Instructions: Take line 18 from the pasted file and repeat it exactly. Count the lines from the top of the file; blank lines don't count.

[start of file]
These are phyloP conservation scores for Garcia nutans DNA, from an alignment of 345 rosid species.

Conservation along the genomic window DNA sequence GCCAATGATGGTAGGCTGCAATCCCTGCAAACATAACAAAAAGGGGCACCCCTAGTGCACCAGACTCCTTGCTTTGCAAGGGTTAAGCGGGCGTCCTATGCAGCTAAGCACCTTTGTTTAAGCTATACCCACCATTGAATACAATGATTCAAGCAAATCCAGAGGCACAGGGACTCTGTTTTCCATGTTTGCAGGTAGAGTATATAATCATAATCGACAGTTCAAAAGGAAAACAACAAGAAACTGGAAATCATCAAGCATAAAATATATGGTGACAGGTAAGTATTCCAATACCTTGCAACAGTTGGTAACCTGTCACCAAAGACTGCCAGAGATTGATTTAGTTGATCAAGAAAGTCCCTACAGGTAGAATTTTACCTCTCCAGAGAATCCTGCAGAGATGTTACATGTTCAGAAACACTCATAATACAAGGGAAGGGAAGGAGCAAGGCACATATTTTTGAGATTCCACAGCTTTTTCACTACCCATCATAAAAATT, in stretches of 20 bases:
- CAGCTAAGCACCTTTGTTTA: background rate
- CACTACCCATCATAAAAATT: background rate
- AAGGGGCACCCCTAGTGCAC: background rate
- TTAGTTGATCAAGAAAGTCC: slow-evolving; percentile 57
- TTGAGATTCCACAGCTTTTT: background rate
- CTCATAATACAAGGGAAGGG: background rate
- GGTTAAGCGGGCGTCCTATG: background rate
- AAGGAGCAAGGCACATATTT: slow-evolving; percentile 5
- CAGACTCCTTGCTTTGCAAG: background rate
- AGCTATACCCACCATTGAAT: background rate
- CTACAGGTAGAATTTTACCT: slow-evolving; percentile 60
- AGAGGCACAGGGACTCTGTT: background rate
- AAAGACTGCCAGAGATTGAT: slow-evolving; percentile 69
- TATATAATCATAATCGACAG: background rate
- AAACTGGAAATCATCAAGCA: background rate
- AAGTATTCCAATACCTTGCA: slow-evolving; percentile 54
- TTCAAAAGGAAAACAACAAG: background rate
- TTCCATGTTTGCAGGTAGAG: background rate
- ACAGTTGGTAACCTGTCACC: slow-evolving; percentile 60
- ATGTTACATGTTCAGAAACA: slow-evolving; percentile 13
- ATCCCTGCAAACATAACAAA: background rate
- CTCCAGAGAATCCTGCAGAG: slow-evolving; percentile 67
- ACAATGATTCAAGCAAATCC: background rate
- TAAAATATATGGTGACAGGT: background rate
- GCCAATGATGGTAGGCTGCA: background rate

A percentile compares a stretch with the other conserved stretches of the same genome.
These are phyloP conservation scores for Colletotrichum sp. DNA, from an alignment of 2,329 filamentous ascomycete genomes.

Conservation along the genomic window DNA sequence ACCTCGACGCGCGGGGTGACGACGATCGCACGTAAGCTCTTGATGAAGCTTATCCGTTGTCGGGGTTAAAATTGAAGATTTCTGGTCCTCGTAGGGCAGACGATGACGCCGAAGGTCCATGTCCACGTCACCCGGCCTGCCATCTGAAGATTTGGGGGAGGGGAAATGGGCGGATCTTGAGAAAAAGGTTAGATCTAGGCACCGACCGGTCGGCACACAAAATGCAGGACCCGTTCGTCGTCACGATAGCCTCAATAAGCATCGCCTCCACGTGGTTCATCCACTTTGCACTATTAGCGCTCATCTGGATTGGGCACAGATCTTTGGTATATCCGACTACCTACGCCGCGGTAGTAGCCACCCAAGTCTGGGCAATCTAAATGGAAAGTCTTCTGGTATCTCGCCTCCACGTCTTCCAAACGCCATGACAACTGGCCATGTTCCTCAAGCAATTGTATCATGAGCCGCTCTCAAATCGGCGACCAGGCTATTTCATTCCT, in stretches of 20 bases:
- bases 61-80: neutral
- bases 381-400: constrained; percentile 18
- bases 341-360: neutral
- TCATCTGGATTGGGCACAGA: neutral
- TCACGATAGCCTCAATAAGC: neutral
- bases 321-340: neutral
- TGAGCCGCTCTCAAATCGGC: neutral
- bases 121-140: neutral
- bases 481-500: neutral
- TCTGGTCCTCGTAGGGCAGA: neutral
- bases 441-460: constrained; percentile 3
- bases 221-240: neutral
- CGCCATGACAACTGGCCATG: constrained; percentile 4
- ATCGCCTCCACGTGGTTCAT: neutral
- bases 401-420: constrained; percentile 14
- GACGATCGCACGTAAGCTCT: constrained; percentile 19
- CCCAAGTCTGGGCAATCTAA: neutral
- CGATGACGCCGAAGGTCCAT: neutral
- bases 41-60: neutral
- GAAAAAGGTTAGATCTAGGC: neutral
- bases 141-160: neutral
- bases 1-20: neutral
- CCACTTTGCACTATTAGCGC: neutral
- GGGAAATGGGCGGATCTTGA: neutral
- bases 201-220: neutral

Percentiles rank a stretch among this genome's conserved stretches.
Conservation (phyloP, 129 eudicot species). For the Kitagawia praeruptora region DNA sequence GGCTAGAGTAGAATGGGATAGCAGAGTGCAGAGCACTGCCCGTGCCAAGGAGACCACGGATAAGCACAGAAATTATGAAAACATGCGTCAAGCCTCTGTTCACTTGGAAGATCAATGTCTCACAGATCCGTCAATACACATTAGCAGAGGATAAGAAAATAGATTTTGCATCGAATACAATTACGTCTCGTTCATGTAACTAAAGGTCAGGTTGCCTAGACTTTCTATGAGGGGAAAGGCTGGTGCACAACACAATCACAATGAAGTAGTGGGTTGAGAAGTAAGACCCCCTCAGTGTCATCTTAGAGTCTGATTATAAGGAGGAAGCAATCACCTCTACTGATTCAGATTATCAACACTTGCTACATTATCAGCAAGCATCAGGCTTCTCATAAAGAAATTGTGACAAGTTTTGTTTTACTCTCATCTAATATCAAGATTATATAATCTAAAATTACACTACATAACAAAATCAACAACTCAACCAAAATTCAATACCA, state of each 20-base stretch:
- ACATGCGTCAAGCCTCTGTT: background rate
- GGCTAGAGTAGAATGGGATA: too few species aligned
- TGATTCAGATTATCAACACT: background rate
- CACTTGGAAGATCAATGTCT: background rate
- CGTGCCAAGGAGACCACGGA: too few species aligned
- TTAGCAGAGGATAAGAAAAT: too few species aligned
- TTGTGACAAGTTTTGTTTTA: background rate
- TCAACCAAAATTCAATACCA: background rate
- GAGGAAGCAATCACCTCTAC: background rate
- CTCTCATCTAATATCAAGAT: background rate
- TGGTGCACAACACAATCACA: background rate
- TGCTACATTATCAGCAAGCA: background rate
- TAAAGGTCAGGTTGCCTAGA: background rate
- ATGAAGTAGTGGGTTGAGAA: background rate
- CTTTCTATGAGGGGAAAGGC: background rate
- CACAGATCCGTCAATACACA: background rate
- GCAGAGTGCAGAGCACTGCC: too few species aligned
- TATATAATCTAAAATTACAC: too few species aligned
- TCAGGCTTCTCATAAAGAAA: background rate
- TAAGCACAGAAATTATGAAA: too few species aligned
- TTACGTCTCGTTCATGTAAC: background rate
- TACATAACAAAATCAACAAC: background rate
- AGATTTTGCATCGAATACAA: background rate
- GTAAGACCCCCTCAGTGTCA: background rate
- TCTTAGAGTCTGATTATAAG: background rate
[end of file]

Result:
- AAGTATTCCAATACCTTGCA: slow-evolving; percentile 54